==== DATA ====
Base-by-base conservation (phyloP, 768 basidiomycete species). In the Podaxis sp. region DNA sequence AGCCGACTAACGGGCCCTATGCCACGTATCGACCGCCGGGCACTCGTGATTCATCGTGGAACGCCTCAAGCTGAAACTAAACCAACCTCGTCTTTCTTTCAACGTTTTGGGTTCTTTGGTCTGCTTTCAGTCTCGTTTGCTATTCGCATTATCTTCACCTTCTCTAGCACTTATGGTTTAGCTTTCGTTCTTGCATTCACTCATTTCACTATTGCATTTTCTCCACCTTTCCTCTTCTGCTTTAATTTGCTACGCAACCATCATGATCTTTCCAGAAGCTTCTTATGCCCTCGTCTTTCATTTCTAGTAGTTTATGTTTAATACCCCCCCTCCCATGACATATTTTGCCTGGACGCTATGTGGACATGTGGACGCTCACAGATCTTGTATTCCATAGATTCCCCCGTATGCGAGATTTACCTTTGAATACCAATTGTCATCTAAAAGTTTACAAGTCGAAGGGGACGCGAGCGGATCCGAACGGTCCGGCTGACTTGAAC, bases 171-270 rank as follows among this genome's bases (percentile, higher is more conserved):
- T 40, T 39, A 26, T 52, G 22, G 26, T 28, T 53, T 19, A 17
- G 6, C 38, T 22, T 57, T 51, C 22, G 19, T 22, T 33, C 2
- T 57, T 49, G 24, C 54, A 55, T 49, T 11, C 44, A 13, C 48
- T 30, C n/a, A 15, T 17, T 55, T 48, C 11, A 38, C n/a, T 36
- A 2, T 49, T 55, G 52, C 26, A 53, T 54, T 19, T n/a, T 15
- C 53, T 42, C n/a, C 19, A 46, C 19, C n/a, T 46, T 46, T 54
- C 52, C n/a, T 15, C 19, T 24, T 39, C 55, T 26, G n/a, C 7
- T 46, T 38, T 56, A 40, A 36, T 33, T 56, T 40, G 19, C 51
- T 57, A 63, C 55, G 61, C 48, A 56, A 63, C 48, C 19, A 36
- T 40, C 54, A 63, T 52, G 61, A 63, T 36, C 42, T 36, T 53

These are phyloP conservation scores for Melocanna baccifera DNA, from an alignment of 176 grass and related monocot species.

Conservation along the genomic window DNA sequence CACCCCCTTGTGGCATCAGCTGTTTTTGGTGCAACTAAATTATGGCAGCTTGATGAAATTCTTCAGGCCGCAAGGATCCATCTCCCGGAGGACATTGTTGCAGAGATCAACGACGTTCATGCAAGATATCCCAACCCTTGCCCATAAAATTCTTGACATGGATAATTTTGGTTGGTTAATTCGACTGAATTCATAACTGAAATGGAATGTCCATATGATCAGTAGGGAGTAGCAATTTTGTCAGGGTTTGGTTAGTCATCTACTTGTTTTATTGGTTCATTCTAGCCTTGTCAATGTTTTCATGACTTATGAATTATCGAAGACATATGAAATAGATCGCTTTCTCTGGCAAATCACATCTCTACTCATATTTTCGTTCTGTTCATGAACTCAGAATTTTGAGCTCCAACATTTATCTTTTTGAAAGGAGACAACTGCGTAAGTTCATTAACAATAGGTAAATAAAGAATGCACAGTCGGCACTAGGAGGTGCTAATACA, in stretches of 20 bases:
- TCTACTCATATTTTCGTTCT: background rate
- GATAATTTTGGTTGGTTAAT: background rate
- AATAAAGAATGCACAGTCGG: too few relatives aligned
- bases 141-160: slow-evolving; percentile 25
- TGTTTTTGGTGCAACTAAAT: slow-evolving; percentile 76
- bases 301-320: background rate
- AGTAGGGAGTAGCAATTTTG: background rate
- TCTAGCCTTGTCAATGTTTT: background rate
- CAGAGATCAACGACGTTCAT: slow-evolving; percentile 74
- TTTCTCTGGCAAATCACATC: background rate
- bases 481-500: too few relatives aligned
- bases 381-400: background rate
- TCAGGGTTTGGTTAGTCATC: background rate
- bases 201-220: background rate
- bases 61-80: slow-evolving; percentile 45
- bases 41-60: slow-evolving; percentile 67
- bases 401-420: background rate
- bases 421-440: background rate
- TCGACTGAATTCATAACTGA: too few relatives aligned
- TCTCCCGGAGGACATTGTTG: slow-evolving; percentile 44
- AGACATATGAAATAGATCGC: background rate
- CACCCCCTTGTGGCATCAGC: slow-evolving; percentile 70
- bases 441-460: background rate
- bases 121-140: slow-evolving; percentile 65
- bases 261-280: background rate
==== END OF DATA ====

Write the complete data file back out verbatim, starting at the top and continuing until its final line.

Base-by-base conservation (phyloP, 768 basidiomycete species). In the Podaxis sp. region DNA sequence AGCCGACTAACGGGCCCTATGCCACGTATCGACCGCCGGGCACTCGTGATTCATCGTGGAACGCCTCAAGCTGAAACTAAACCAACCTCGTCTTTCTTTCAACGTTTTGGGTTCTTTGGTCTGCTTTCAGTCTCGTTTGCTATTCGCATTATCTTCACCTTCTCTAGCACTTATGGTTTAGCTTTCGTTCTTGCATTCACTCATTTCACTATTGCATTTTCTCCACCTTTCCTCTTCTGCTTTAATTTGCTACGCAACCATCATGATCTTTCCAGAAGCTTCTTATGCCCTCGTCTTTCATTTCTAGTAGTTTATGTTTAATACCCCCCCTCCCATGACATATTTTGCCTGGACGCTATGTGGACATGTGGACGCTCACAGATCTTGTATTCCATAGATTCCCCCGTATGCGAGATTTACCTTTGAATACCAATTGTCATCTAAAAGTTTACAAGTCGAAGGGGACGCGAGCGGATCCGAACGGTCCGGCTGACTTGAAC, bases 171-270 rank as follows among this genome's bases (percentile, higher is more conserved):
- T 40, T 39, A 26, T 52, G 22, G 26, T 28, T 53, T 19, A 17
- G 6, C 38, T 22, T 57, T 51, C 22, G 19, T 22, T 33, C 2
- T 57, T 49, G 24, C 54, A 55, T 49, T 11, C 44, A 13, C 48
- T 30, C n/a, A 15, T 17, T 55, T 48, C 11, A 38, C n/a, T 36
- A 2, T 49, T 55, G 52, C 26, A 53, T 54, T 19, T n/a, T 15
- C 53, T 42, C n/a, C 19, A 46, C 19, C n/a, T 46, T 46, T 54
- C 52, C n/a, T 15, C 19, T 24, T 39, C 55, T 26, G n/a, C 7
- T 46, T 38, T 56, A 40, A 36, T 33, T 56, T 40, G 19, C 51
- T 57, A 63, C 55, G 61, C 48, A 56, A 63, C 48, C 19, A 36
- T 40, C 54, A 63, T 52, G 61, A 63, T 36, C 42, T 36, T 53

These are phyloP conservation scores for Melocanna baccifera DNA, from an alignment of 176 grass and related monocot species.

Conservation along the genomic window DNA sequence CACCCCCTTGTGGCATCAGCTGTTTTTGGTGCAACTAAATTATGGCAGCTTGATGAAATTCTTCAGGCCGCAAGGATCCATCTCCCGGAGGACATTGTTGCAGAGATCAACGACGTTCATGCAAGATATCCCAACCCTTGCCCATAAAATTCTTGACATGGATAATTTTGGTTGGTTAATTCGACTGAATTCATAACTGAAATGGAATGTCCATATGATCAGTAGGGAGTAGCAATTTTGTCAGGGTTTGGTTAGTCATCTACTTGTTTTATTGGTTCATTCTAGCCTTGTCAATGTTTTCATGACTTATGAATTATCGAAGACATATGAAATAGATCGCTTTCTCTGGCAAATCACATCTCTACTCATATTTTCGTTCTGTTCATGAACTCAGAATTTTGAGCTCCAACATTTATCTTTTTGAAAGGAGACAACTGCGTAAGTTCATTAACAATAGGTAAATAAAGAATGCACAGTCGGCACTAGGAGGTGCTAATACA, in stretches of 20 bases:
- TCTACTCATATTTTCGTTCT: background rate
- GATAATTTTGGTTGGTTAAT: background rate
- AATAAAGAATGCACAGTCGG: too few relatives aligned
- bases 141-160: slow-evolving; percentile 25
- TGTTTTTGGTGCAACTAAAT: slow-evolving; percentile 76
- bases 301-320: background rate
- AGTAGGGAGTAGCAATTTTG: background rate
- TCTAGCCTTGTCAATGTTTT: background rate
- CAGAGATCAACGACGTTCAT: slow-evolving; percentile 74
- TTTCTCTGGCAAATCACATC: background rate
- bases 481-500: too few relatives aligned
- bases 381-400: background rate
- TCAGGGTTTGGTTAGTCATC: background rate
- bases 201-220: background rate
- bases 61-80: slow-evolving; percentile 45
- bases 41-60: slow-evolving; percentile 67
- bases 401-420: background rate
- bases 421-440: background rate
- TCGACTGAATTCATAACTGA: too few relatives aligned
- TCTCCCGGAGGACATTGTTG: slow-evolving; percentile 44
- AGACATATGAAATAGATCGC: background rate
- CACCCCCTTGTGGCATCAGC: slow-evolving; percentile 70
- bases 441-460: background rate
- bases 121-140: slow-evolving; percentile 65
- bases 261-280: background rate